You are not currently logged in.
Access your personal account or get JSTOR access through your library or other institution:
If You Use a Screen ReaderThis content is available through Read Online (Free) program, which relies on page scans. Since scans are not currently available to screen readers, please contact JSTOR User Support for access. We'll provide a PDF copy for your screen reader.
Sensitivity of Superoxide Dismutase Transcript Levels and Activities to Oxidative Stress Is Lower in Mature-Senescent than in Young Barley Leaves
Leonardo Mario Casano, Mercedes Martin and Bartolomé Sabater
Vol. 106, No. 3 (Nov., 1994), pp. 1033-1039
Published by: American Society of Plant Biologists (ASPB)
Stable URL: http://www.jstor.org/stable/4276159
Page Count: 7
Since scans are not currently available to screen readers, please contact JSTOR User Support for access. We'll provide a PDF copy for your screen reader.
Preview not available
Antioxidant enzyme activities are inducible by oxidative stress and decrease during senescence. To determine if the age-dependent decrease of superoxide dismutase (SOD) activities is due to decreased sensitivity to oxidative stress, we have investigated the changes in steady-state levels of transcripts and activities of mitochondrial Mn-SOD (SOD1), chloroplastic Fe-SOD (SOD2), and cytoplasmic Cu-Zn-SOD (SOD3) in young and mature-senescent detached barley (Hordeum vulgare L.) leaves in response to incubation in darkness, growth light (20 W m-2), and photooxidative stress conditions (100 W m-2 with 21 or 100% O2). For a comparison, changes in the mRNA for ribulose bisphosphate carboxylase were also measured. After leaf detachment, the abundance of all three SOD mRNAs increased, then decreased and eventually stabilized after 6 h of incubation. After 20 h of incubation under darkness SOD transcripts decreased in both young and mature-senescent leaves. While under strong photooxidative stress the levels of the three SOD transcripts significantly increased in young leaves; in mature-senescent leaves SOD2 and, to lesser extent, SOD1 and SOD3 transcripts decreased. Generally, SOD activity changes were similar to those of mRNAs. It is proposed that oxidative damage during senescence could be favored by the inability of senescing leaves to modulate the steady-state level of SOD mRNA, and probably those of other antioxidant enzymes, concomitant with the rate of oxyradical formation.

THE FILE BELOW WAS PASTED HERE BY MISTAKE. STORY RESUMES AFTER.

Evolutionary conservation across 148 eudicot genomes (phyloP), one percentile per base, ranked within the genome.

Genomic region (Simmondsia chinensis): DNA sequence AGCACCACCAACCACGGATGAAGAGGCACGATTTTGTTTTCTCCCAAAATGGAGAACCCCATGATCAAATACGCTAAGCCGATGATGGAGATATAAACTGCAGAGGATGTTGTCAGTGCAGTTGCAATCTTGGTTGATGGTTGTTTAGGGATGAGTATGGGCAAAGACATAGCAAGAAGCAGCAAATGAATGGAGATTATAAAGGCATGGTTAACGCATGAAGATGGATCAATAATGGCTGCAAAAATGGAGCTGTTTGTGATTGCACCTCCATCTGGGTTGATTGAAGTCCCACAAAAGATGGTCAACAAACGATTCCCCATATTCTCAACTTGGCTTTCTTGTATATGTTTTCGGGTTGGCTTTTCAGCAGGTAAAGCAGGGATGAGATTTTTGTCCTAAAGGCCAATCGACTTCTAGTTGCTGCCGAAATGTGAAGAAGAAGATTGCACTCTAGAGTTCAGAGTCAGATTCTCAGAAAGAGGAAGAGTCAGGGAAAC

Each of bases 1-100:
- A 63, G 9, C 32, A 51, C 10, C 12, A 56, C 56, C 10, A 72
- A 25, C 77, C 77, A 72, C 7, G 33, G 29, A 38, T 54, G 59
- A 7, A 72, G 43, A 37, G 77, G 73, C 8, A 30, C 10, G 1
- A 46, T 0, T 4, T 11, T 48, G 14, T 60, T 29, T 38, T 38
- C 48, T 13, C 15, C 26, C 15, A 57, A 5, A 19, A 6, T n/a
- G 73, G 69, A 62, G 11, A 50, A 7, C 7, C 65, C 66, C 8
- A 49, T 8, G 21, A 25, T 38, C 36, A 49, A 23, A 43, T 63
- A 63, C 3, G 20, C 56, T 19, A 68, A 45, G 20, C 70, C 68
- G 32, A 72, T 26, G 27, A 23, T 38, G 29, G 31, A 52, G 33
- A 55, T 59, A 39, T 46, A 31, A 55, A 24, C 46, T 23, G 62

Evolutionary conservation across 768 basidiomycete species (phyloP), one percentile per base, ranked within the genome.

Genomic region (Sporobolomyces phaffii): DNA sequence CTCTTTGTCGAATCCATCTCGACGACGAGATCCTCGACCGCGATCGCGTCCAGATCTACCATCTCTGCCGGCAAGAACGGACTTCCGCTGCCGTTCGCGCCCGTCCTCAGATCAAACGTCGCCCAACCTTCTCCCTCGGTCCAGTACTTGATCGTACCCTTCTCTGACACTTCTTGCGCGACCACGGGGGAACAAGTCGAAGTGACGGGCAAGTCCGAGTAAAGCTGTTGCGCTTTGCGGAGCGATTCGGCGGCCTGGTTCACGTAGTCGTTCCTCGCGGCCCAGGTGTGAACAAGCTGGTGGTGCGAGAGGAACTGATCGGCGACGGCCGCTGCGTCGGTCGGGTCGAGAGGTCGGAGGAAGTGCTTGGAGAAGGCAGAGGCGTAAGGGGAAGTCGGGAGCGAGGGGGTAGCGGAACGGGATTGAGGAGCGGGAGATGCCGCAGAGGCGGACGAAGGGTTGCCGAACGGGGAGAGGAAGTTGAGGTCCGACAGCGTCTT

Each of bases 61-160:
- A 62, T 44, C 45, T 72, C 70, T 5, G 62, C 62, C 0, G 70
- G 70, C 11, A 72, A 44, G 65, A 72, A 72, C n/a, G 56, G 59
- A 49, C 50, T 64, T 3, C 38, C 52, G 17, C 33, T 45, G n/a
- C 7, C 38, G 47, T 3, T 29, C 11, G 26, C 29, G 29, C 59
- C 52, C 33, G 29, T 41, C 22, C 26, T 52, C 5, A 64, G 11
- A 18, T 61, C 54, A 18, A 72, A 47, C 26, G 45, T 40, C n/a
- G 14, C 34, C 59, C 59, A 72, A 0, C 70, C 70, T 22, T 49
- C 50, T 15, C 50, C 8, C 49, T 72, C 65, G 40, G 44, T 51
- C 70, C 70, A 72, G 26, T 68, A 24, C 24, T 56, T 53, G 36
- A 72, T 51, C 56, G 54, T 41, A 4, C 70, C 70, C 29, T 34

Plant Physiology © 1994 American Society of Plant Biologists (ASPB)